Vengeful husband attacks ‘imperfect’ justice system
The grieving yet bloodthirsty antihero played by Gerard Butler in “Law Abiding Citizen” is a movie avenger who might have been produced by gene-splicing the Charles Bronson of “Death Wish” with Jigsaw, the mastermind of the “Saw” franchise, or perhaps — for those with longer memories — Vincent Price as “The Abominable Dr. Phibes.”
Like Bronson, Butler is as chiseled as the Pieta, but he doesn’t get revenge on the killers of his wife and daughter by simply kicking their butts, permanently, the way Bronson did. Instead, he devises Phibesian snares and implements Jigsawesque “torture porn” consequences on those he believes have eluded justice, if not the justice system.
Killer No. 1 he injects with serum “from the liver of a Caribbean puffer fish,” to induce paralysis. He also produces a scalpel, for removing the man’s eyelids; a circular saw, for the extremities; and an X-Acto knife for — well, let’s just say that the organ in question is somewhere north of the kneecaps. The mutilation occurs offscreen, but gorehounds, don’t despair; a later prison scene makes up for it.
A title heavy with irony if light one hyphen, “Law Abiding Citizen” casts Butler as Clyde Shelton, a specialist in CIA-style “low-impact kinetic operations” who brings Philadelphia “to its knees” after the “imperfect system” of the courts falls below his standards of right and wrong. “It’s gonna be biblical,” promises the self-righteous Clyde about his vengeance, although moviegoers familiar with the Good Book may wonder how they missed the chapter in which the Philistines were smote with a booby-trapped cell phone.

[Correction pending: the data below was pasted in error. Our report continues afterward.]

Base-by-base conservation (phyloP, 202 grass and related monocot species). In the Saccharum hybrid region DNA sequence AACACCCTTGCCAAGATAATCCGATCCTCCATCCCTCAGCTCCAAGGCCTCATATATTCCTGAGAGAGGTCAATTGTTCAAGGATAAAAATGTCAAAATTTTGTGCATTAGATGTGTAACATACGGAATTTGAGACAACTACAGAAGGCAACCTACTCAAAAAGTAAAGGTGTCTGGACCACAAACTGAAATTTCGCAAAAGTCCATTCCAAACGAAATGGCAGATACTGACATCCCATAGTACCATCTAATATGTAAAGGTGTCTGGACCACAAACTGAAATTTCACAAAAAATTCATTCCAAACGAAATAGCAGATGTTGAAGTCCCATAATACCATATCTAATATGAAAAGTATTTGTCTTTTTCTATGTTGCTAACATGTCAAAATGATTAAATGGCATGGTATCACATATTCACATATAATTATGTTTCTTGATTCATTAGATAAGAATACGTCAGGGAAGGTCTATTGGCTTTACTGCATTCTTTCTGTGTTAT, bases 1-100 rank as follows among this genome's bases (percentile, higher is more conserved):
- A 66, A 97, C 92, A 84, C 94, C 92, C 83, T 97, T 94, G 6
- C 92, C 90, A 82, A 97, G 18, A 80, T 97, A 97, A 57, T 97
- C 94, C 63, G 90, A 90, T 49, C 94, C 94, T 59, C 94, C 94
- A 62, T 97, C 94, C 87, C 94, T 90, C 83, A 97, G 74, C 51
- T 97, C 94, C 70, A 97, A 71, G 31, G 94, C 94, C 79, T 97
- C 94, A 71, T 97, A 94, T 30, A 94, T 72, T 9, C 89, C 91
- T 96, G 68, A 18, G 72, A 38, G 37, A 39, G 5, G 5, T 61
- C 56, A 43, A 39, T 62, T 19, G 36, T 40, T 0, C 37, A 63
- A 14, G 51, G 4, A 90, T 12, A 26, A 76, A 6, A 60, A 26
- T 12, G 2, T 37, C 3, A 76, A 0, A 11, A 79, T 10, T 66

Butler’s co-star is Jamie Foxx as Nick Rice, an ambitious assistant district attorney who is overly proud and protective of his near-perfect conviction record; he cuts the deal that allows one of the killers of Clyde’s family to escape the death penalty, a miscalculation that transforms Clyde into an avenger.
If there’s a surprise in this utterly implausible and frequently dopey story (scripted by Kurt Wimmer), it’s that the film — unlike many vigilante/revenge thrillers — comes to the defense of the flawed justice system. It suggests that maybe Rice did the right thing, after all, and that Clyde is a sort of Worst-Case -Scenario manifestation of the “patriotic” extremists who have been stopping just short of advocating armed revolution to halt the federal government’s “socialist” agenda. But it doesn’t suggest this too strongly, possibly because director F. Gary Gray — whose films include the funny “Friday” and the awful “Be Cool” — is as concerned with the box-office verdict as Rice is with verdicts in the courtroom.
Jamie Foxx (left) and Gerard Butler star in “Law Abiding Citizen,” the story of a man seeking revenge on his family’s killers.